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Remembering the most iconic budgets in Indian history

Remembering the most iconic budgets in Indian history

By CNBCTV18.com  IST (Updated)


From Independent India's first finance minister John Mathai to India's first woman FM Indira Gandhi to licence raj-banishing Manmohan Singh, India has seen some iconic Budget presentations over the years. As Nirmala Sitharaman readies her 'bahi-khata' for Budget 2022, here are some throwbacks.

This year’s Union Budget will be presented on February 1, 2022, by Union Minister of Finance, Nirmala Sitharaman. Like every year, Budget 2022 will set the tone for the economic policies of the government for the coming fiscal.
From John Mathai to Indira Gandhi and Manmohan Singh, India has seen plenty of iconic budget presentations.
As the nation readies for this year’s annual budget announcement, here's a look at some of the most iconic budgets that India has witnessed since its Independence.
India's First Budget 
Under John Mathai, the Republic of India announced and passed its first budget for the fiscal year 1948-1949. It was the first budget to be announced in free India under the first Prime Minister Jawaharlal Nehru.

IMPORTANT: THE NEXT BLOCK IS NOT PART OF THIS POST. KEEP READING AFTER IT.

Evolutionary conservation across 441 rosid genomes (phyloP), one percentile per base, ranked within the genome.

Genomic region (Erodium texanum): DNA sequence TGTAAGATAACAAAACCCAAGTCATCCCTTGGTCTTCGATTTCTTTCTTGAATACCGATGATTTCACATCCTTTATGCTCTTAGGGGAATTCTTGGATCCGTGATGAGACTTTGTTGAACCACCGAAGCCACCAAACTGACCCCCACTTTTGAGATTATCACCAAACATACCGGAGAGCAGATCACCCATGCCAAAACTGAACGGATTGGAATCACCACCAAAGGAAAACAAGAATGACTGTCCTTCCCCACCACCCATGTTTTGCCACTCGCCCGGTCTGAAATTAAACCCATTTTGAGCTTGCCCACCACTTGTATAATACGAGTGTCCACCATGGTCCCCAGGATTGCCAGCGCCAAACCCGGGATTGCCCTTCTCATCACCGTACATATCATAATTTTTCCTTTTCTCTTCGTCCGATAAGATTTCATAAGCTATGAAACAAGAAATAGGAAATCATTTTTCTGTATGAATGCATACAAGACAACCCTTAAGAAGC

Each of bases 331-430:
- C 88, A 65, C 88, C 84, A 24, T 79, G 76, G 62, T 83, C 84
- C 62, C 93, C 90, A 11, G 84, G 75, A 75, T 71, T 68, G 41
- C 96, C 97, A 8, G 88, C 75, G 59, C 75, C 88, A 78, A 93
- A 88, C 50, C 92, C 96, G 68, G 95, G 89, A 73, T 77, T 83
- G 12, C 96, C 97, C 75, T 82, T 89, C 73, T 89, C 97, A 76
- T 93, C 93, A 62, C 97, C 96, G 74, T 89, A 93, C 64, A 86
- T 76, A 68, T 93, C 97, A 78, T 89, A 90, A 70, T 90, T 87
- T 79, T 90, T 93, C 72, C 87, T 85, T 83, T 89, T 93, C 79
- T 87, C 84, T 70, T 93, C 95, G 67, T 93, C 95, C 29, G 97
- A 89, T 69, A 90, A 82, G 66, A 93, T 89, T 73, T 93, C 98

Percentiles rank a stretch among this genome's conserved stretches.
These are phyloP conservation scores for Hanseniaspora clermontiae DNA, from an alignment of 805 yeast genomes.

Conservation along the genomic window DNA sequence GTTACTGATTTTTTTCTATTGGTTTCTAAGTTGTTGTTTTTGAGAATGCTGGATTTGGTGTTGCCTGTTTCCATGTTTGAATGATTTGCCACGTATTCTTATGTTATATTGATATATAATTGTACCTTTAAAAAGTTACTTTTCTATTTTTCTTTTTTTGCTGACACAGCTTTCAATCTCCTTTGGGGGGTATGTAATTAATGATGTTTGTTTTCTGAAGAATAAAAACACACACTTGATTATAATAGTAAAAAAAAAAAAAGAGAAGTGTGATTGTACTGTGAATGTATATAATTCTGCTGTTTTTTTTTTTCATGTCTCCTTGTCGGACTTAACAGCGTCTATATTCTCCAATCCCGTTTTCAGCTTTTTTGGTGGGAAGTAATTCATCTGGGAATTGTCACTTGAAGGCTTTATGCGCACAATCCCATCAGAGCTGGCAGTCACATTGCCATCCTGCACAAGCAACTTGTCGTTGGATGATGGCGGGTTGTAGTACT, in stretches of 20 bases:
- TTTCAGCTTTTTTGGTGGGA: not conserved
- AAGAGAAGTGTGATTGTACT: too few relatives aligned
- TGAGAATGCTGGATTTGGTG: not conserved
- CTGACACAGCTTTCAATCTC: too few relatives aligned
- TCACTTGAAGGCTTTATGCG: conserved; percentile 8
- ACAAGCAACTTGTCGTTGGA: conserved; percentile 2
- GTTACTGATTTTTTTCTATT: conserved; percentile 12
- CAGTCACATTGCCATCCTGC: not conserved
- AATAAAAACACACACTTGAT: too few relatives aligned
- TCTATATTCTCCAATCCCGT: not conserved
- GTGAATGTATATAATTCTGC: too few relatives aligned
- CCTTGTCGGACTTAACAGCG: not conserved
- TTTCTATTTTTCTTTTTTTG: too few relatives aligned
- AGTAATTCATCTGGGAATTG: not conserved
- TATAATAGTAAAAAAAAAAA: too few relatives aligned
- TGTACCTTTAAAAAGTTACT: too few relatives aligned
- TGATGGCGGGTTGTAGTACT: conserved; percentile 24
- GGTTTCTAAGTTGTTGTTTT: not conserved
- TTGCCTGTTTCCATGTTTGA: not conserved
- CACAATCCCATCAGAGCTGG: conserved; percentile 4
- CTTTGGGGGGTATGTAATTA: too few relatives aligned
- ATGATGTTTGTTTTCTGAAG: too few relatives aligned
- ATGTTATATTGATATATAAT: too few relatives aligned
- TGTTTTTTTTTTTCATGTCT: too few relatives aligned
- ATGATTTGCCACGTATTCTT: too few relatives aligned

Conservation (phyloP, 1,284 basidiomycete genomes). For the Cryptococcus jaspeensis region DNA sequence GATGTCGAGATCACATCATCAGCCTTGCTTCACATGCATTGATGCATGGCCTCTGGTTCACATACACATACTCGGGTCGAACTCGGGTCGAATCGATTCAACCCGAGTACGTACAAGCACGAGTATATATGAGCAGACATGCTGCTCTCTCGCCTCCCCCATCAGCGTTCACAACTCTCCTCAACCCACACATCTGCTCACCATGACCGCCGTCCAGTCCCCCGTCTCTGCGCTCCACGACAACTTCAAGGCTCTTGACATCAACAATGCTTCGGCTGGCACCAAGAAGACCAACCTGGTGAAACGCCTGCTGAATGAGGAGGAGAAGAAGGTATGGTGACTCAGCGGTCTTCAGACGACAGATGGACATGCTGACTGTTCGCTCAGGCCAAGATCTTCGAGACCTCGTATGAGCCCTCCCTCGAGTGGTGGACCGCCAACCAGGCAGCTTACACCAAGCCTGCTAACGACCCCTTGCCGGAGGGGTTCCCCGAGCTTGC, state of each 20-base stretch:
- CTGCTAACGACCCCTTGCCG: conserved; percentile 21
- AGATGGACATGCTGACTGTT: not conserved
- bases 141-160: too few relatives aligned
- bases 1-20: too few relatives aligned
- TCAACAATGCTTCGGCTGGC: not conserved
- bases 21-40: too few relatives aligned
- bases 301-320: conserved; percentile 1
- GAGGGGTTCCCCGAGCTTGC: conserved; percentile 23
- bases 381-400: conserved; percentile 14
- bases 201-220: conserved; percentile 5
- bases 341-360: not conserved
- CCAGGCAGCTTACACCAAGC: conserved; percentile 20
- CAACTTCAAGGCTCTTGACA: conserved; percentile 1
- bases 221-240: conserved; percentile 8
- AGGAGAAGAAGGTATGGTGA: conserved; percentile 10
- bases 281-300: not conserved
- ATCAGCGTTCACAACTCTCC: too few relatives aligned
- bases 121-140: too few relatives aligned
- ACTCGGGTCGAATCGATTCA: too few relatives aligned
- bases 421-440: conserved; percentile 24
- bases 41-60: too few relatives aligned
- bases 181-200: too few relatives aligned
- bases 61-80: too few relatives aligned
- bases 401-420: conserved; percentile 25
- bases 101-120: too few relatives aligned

Introduction of wealth tax 
T.T. Krishnamachari introduced the wealth tax in Budget 1957-58, which would be levied on the total value of personal assets. The wealth tax continued in various forms until it was finally abolished in 2015 in Sitharaman's first budget.
India's first woman finance minister 
India's first woman Prime Minister Indira Gandhi was also the country's first woman finance minister. Gandhi held the position from 1970-71 following Morarji Desai's resignation and delivered her iconic budget speech with slogans like ‘Garibi Hatao.’
End of licence raj
Manmohan Singh's Union Budget of 1991-1992 forever changed the face of the Indian economy. The budget ushered in the end of the licence raj and the start of the liberalisation of the Indian economy.
Merging railway and general budgets 
Arun Jaitley's Union Budget presentation in 2017 ended the 92-year-old tradition of having a separate Railway Budget from the Union Budget.